Almanack of Naval Ravikant

A lot of business books should have been blog posts. This book is the opposite where every page is interesting and thought-provoking. The book is available for free here.

Transforming NOKIA: The Power of Paranoid Optimism to Lead Through Colossal Change

This Forbes cover from 2007 is one of my favorite pictures:

In 2008 Nokia and Apple had around the same market cap. In 2012 Apple’s market cap was 60 times greater. This book is written by a board member during those years and the transformation that followed. It’s a good case study of a culture that got too sure of its’ own success.

Practical Statistics for Data Scientists: 50+ Essential Concepts Using R and Python

This book does a great job of showing how statistics relate to data science in practice. A lot of technical books try to be exhaustive and become too long. This is an admirably concise book.


The Road

A father and his son walk alone towards the ocean in a post-apocalyptic America. Amazing writing. It’s hard to let go of this book after having finished it. Truly horrifying.

A Special Providence

Richard Yates is one of my favorite authors and this is a great book. The book follows a young man in the second world war and the relationship with his mother.

The Lost World

Great old time adventure story by Sir Arthur Conan Doyle about an expedition in South America. Easy to get hooked into the adventure and keep reading.

Reviewing “Postwar: A History of Europe since 1945” with the help of natural language processing

A few months ago, Amazon recommended that I read Postwar. It is an incredible book, but it’s so long and contains so much information I had forgotten almost everything by the time I finished.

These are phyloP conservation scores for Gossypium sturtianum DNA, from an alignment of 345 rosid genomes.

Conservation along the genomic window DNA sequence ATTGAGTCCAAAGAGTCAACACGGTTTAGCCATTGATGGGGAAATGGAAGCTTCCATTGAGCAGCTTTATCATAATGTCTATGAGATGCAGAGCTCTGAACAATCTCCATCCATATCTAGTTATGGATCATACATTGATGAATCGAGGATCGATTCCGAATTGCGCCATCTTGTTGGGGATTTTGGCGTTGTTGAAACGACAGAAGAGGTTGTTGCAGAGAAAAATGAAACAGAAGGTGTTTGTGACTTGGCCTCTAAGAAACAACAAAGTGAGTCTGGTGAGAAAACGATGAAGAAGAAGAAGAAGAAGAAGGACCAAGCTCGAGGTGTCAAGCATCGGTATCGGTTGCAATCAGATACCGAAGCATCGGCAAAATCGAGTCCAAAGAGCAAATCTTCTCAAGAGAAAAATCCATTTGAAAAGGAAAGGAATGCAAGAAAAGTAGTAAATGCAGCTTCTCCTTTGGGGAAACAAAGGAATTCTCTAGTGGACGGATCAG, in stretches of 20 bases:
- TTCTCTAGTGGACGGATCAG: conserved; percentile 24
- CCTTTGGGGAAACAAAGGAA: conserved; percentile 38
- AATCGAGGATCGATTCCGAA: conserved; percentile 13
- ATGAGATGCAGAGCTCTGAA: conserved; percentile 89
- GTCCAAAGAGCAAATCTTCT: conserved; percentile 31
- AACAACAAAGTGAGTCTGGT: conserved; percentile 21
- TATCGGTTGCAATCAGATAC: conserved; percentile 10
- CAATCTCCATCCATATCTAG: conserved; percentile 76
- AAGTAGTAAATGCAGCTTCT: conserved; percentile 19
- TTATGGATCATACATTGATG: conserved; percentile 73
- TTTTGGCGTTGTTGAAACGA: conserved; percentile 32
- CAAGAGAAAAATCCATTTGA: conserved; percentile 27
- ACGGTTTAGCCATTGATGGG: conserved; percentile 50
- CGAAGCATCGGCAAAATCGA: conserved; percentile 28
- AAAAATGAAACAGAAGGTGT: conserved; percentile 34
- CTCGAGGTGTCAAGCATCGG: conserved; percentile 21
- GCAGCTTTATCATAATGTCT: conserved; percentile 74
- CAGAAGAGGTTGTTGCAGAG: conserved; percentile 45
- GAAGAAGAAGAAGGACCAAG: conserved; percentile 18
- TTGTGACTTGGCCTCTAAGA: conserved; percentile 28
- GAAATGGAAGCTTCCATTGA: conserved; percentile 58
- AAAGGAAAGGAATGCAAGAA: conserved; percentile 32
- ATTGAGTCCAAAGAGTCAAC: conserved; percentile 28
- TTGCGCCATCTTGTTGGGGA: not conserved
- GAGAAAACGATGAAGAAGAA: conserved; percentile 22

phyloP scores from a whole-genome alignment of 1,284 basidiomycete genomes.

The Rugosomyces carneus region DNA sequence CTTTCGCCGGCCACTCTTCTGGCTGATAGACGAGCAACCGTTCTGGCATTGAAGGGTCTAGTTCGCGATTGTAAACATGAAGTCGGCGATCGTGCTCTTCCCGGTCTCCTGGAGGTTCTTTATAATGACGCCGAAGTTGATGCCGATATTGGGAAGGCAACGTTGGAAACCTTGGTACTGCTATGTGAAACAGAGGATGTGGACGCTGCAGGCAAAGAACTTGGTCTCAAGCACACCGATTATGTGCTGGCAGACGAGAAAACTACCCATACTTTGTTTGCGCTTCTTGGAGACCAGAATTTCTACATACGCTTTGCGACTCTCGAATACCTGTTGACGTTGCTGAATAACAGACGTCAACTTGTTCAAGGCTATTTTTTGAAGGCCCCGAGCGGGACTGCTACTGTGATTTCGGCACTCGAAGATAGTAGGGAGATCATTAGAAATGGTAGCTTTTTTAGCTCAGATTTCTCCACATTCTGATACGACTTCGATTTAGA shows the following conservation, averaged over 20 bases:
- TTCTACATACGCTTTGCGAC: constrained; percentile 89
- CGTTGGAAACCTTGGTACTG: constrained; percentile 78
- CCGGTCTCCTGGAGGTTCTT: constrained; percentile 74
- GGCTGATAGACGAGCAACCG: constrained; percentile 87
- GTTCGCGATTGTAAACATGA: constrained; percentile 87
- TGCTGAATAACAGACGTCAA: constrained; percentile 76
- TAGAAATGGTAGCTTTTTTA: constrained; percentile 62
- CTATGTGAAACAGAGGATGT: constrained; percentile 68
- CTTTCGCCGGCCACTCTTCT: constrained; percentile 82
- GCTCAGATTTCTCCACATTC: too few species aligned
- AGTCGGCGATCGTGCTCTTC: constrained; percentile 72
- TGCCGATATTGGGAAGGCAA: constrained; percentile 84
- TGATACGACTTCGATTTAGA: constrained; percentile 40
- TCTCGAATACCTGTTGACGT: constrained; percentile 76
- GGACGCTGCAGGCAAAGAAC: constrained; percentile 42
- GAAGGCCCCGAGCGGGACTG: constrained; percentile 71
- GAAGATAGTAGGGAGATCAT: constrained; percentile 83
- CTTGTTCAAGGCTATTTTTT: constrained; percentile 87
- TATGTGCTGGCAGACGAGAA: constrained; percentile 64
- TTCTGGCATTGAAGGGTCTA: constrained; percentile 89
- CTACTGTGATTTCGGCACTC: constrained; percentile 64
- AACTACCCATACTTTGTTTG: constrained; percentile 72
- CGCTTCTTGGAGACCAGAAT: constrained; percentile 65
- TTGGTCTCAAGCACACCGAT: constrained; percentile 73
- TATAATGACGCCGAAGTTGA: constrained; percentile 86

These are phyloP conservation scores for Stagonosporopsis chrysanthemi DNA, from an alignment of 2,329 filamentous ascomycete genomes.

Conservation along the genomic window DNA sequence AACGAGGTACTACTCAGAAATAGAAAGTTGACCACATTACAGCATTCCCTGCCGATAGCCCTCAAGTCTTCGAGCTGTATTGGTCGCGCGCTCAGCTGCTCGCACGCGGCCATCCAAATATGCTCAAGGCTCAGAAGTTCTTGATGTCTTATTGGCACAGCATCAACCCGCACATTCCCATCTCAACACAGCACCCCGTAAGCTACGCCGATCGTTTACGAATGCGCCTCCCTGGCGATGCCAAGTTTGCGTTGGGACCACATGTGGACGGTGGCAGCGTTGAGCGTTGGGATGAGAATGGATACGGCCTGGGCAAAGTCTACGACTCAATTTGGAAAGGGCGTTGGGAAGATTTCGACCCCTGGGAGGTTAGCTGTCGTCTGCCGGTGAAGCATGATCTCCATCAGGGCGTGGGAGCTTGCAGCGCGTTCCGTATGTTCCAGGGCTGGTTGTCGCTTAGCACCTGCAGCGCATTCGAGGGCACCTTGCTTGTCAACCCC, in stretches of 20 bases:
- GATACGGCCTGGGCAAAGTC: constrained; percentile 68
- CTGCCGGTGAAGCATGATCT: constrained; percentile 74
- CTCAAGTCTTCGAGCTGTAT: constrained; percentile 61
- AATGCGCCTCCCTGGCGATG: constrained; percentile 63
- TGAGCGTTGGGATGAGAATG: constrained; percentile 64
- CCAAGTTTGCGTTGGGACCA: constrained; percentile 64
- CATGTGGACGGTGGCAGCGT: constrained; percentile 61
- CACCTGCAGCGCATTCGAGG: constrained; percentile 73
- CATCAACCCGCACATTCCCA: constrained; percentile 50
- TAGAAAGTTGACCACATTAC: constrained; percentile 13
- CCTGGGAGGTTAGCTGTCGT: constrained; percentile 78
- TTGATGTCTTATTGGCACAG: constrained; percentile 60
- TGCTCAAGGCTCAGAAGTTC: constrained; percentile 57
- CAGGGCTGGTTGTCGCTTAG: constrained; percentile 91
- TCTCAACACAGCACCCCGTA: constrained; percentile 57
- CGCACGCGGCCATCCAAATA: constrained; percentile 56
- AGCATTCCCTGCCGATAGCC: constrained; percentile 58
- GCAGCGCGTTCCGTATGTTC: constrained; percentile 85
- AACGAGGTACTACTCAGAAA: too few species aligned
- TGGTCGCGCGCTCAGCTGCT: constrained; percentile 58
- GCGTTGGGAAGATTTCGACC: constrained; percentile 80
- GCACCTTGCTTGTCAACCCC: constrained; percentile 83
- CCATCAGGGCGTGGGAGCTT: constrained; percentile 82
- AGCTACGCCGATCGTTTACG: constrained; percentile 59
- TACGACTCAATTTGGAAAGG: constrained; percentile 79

Therefore I wanted to see if I could write code to help review the book. I especially wanted to understand what years and events would be worth remembering. As a proxy for importance, I therefore extracted the frequency each year is mentioned:

Amount of times a specific year between 1900-1999 is mentioned in the book

One interesting takeaway is that 1960 is the only year after 1945 that’s never mentioned. I tried to confirm if this is random or not through Google Ngram searches. Of the three years 1959-1961, 1960 seems to be mentioned the least often (though it is pretty close). So it might be that 1960 is the most uneventful year in European post-war history ?

I then reviewed the book by reading the sentences that contains the most frequently mentioned years. Here’s an annotated version of the graph above showing some of the key events:

Annotations showing key events for some of the most commonly mentioned years

I also wanted to summarize broad themes from the post-war decades 1950-1980. To do that I wrote another script to extract each sentence which referenced a decade, e.g. containing “1950s”. I then used Term Frequency-Inverse Document Frequency (TF-IDF) to identify word significance. I visualized the output in Power BI so that word size is determined by TF-IDF.

Word clouds for sentences mentioning 1950:s (top left), 1960:s (top right), 1970:s (bottom left), 1980:s (bottom right)

Unfortunately the word significance was not very informative. There are some insights, for instance an important word of the 1950:s is “Film”. Cinema attendance was on it’s way down due to the introduction of the TV, but the average person in the UK still went to the cinema 28 times per year, 40% more than before the war.

But since there are relatively few sentences per decade, a few sentences can heavily skew the results. For instance the top word for the 1980:s is “percent” due to sentences like this:

“…the [French Communist] Party saw its share of the vote fall steadily at every election: from a post-war peak of 28 percent in 1946 to 18.6 percent in 1977 and thence, in a vertiginous collapse, to under 10 percent in the elections of the 1980s”

Overall this was an interesting experiment in trying to make it easier to remember key points from a book. All code can be found on Github here.